By Chloe Aiello
As ride-hailing companies Uber and Lyft rush to debut on the public markets, the pressure is on. Not only are the rivals racing each other to be first out of the gate, but ride-hailing also represents an entirely new category for regulators ー which means no one is quite sure how to value them.
"You can falter out of the gates, because people don't know how to value a ride-share company, and that's a risk as well," Phil Haslett, founder and chief revenue officer of EquityZen told Cheddar on Tuesday.
Last week, ride-hail rivals Uber and Lyft both filed confidential paperwork to go public last week ー on the same day, according to The New York Times. The considerably smaller of the two, Lyft, is targeting a $15 billion IPO valuation, whereas Uber has been told by investment bankers it could be worth as much as $120 billion. That gives Uber a running start by sheer size alone, Haslett said.
"When markets get really turbulent, like they are right now, the bigger you are the better you are. You've got a stronger boat to kind of manage those turbulent seas," he said.
And Uber's got another thing going for it. If it decides to define itself as a logistics company, instead of purely a ride-sharing company, it may give regulators a bit more to work with valuation-wise.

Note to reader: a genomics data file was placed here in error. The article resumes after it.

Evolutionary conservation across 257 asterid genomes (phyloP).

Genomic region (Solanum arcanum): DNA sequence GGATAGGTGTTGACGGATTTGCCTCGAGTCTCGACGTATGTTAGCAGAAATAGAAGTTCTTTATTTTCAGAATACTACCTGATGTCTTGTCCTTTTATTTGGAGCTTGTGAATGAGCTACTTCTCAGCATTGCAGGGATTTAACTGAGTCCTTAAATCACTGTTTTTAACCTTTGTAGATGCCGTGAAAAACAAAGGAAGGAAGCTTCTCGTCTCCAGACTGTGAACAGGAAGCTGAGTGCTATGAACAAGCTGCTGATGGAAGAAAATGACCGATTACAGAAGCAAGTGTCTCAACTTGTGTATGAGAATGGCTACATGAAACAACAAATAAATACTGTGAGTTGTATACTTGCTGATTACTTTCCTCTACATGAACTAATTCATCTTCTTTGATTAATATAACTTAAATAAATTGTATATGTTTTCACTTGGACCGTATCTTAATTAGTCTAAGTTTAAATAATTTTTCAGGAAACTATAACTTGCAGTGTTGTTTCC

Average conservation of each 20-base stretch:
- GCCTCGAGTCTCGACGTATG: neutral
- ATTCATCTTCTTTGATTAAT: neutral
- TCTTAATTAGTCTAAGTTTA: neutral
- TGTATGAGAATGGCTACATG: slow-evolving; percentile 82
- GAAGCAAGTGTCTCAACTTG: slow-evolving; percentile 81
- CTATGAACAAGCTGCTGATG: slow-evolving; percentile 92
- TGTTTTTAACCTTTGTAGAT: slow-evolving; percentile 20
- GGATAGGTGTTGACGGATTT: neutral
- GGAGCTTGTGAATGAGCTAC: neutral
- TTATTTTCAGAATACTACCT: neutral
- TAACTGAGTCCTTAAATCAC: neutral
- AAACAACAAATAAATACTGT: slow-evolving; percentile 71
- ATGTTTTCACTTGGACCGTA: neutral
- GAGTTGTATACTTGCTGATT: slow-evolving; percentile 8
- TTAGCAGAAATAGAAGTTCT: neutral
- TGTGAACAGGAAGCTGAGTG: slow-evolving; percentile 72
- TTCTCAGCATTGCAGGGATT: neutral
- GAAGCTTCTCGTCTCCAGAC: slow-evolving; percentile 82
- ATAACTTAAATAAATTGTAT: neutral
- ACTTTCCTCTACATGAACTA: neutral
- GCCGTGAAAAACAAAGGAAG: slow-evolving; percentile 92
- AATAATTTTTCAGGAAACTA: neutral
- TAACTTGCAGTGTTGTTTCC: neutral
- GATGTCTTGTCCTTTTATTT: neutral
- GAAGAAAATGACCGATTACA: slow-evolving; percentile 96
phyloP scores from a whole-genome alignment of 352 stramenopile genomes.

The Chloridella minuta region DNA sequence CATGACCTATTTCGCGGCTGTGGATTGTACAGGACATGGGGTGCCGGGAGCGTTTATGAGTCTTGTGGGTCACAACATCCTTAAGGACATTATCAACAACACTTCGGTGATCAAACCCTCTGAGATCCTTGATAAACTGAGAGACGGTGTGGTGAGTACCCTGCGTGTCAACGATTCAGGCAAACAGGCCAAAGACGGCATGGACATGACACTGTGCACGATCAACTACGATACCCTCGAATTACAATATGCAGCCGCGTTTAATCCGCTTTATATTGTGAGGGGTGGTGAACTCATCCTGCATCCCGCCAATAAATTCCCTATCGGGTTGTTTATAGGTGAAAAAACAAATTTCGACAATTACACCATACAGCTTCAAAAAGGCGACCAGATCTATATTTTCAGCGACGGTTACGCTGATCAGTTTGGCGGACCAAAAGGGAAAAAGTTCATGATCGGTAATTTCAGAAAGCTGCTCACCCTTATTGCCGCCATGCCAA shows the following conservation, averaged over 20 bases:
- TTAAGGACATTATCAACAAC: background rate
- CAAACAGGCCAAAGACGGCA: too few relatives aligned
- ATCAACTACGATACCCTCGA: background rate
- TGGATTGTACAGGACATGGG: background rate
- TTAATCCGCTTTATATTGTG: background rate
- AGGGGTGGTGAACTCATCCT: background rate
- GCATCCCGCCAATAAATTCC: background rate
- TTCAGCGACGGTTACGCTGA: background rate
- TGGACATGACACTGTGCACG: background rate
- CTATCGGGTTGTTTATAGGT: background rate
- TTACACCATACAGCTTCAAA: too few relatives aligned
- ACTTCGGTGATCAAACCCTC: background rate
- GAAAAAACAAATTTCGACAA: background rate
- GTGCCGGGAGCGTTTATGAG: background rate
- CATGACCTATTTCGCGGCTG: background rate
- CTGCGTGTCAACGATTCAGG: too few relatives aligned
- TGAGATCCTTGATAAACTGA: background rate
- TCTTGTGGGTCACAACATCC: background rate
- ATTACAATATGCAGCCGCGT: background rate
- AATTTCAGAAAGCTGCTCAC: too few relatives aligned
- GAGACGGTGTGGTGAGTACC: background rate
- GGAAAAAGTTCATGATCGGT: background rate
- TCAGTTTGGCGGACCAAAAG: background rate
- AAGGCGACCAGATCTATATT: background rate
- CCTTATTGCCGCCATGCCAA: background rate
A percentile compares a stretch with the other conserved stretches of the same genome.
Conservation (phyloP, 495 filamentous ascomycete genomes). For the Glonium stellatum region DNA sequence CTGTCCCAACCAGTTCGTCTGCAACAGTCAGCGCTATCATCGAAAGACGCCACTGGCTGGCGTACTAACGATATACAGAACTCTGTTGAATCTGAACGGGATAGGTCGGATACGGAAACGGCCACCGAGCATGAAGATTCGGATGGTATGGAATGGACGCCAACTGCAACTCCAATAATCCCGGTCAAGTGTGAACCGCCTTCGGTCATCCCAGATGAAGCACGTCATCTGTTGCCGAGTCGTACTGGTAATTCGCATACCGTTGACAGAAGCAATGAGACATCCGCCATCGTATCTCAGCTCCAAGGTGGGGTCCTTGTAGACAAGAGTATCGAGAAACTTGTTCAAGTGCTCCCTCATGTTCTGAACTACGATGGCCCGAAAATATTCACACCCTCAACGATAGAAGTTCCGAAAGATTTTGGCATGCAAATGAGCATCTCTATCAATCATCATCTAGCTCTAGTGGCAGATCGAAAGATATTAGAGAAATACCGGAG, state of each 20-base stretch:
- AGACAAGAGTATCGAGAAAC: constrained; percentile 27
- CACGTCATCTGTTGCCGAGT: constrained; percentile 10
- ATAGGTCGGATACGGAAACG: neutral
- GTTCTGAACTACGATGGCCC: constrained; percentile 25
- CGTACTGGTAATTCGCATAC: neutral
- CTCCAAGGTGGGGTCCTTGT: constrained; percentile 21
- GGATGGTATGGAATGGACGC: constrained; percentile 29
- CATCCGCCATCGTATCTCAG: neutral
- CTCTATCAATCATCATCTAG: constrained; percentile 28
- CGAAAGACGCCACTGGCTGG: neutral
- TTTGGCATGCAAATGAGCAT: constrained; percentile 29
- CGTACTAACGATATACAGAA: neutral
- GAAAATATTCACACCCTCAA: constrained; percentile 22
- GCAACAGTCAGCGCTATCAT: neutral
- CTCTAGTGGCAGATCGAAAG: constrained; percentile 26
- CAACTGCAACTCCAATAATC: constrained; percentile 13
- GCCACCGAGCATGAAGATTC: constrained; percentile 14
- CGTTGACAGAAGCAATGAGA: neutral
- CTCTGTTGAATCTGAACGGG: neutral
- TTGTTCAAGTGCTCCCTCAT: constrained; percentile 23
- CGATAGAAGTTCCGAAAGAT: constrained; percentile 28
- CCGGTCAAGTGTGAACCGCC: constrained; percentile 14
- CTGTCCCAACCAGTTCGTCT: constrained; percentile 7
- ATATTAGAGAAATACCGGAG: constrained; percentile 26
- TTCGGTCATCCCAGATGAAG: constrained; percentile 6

"Uber really is a logistics company, so maybe you want to define yourself a little bit differently than just being in the ride-sharing space." Haslett said.
In the long run, aside from bragging rights, it doesn't really matter which company goes public first. But since Lyft is smaller, it may be beneficial to debut ahead of Uber.
"We've seen this happen before with storage companies, like Dropbox and Box, where Box decided to go out earlier as a smaller company, maybe get a bit of attention first," Haslett said. "Both of these companies have spent spent so much on marketing, going IPO is one of the last areas to get the juice from that marketing opportunity."
Regardless, 2019 is shaping up to be major for tech public offerings. A mixed bag of names including Lyft and Uber, of course, as well as Airbnb and Slack are all mulling debuts on the open market. Lucky for them, Haslett said, investor interest across the board is peaking for unicorn companies.
For full interview click here.